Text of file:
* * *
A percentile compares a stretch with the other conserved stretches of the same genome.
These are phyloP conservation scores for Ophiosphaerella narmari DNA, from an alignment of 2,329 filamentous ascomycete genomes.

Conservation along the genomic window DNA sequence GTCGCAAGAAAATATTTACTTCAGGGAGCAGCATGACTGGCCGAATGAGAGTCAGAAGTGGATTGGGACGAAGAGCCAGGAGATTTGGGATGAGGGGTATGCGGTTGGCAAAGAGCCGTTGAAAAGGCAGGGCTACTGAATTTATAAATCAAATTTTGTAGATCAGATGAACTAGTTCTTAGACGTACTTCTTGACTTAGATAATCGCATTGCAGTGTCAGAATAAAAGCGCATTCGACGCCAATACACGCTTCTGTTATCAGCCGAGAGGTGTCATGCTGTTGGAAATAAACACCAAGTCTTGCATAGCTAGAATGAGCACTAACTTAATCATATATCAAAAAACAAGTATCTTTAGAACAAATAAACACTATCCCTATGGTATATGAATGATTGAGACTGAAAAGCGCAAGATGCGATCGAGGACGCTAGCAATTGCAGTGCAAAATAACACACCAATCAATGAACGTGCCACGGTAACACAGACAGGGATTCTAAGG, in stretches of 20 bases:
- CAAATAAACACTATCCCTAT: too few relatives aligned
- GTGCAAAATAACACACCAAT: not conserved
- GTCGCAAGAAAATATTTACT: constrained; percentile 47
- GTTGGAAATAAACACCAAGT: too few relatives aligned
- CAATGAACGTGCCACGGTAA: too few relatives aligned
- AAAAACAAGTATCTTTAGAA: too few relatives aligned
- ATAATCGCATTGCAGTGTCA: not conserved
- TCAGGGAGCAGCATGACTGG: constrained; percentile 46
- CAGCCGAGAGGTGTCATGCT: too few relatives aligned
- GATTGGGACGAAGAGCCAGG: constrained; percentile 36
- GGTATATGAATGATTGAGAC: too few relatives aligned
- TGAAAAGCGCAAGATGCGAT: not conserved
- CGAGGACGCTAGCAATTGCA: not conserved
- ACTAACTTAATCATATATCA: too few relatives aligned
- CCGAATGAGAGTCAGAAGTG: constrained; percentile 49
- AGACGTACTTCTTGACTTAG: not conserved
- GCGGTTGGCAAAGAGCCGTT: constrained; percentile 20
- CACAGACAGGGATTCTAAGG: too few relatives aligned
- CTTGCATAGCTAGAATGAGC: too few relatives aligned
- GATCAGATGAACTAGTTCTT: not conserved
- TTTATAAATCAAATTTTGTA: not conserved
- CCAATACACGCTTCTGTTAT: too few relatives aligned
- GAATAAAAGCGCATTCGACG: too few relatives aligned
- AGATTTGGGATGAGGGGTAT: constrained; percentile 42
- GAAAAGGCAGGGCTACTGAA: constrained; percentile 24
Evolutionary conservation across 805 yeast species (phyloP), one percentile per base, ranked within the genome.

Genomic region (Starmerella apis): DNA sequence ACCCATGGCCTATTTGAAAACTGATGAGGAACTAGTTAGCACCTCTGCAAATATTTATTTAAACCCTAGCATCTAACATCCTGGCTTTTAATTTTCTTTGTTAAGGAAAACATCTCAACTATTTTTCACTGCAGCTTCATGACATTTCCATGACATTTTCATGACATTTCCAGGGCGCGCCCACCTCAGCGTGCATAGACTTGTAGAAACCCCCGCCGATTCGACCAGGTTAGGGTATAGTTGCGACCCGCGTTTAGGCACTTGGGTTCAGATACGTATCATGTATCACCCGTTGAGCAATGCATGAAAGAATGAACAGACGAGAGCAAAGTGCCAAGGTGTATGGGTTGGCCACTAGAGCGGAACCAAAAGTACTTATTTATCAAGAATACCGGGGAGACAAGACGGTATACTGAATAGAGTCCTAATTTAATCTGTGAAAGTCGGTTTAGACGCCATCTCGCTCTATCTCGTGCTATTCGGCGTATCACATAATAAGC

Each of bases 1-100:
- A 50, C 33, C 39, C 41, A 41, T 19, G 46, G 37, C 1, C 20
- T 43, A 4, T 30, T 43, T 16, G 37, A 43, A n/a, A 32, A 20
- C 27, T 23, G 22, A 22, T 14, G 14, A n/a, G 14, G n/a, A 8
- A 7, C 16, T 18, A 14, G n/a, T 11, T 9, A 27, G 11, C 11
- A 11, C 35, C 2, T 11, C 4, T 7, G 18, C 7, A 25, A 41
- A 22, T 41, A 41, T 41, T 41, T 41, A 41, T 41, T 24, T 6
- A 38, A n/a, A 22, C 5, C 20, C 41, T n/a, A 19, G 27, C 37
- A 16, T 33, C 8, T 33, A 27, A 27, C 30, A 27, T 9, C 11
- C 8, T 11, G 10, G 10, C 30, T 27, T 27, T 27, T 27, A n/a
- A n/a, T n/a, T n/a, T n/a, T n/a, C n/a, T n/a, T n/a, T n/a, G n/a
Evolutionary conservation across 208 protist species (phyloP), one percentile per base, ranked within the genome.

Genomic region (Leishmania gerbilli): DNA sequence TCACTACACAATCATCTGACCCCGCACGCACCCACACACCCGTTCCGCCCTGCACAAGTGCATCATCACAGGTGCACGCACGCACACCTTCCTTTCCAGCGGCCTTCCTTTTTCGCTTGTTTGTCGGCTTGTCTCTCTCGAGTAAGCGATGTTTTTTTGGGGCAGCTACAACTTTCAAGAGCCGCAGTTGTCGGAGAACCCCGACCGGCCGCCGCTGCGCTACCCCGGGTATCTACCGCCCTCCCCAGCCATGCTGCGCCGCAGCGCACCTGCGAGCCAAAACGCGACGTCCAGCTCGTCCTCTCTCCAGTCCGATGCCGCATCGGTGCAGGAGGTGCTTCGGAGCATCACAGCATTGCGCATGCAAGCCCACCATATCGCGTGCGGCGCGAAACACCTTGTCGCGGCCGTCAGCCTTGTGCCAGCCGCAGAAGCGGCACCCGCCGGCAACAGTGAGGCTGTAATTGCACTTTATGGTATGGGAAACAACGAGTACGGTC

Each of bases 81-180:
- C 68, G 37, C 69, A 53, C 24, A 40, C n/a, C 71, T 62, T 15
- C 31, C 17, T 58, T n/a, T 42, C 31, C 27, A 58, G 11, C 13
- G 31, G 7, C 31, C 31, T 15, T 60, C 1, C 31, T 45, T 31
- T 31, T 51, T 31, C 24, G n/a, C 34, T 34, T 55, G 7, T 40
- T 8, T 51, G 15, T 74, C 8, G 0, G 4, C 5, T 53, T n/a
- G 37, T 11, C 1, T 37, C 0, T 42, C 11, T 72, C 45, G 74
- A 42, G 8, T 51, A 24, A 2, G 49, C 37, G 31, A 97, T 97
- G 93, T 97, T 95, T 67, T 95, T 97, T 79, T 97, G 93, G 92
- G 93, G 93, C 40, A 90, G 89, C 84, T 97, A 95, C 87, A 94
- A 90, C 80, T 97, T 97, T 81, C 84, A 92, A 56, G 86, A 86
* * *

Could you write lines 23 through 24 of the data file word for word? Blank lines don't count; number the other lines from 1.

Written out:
- GATCAGATGAACTAGTTCTT: not conserved
- TTTATAAATCAAATTTTGTA: not conserved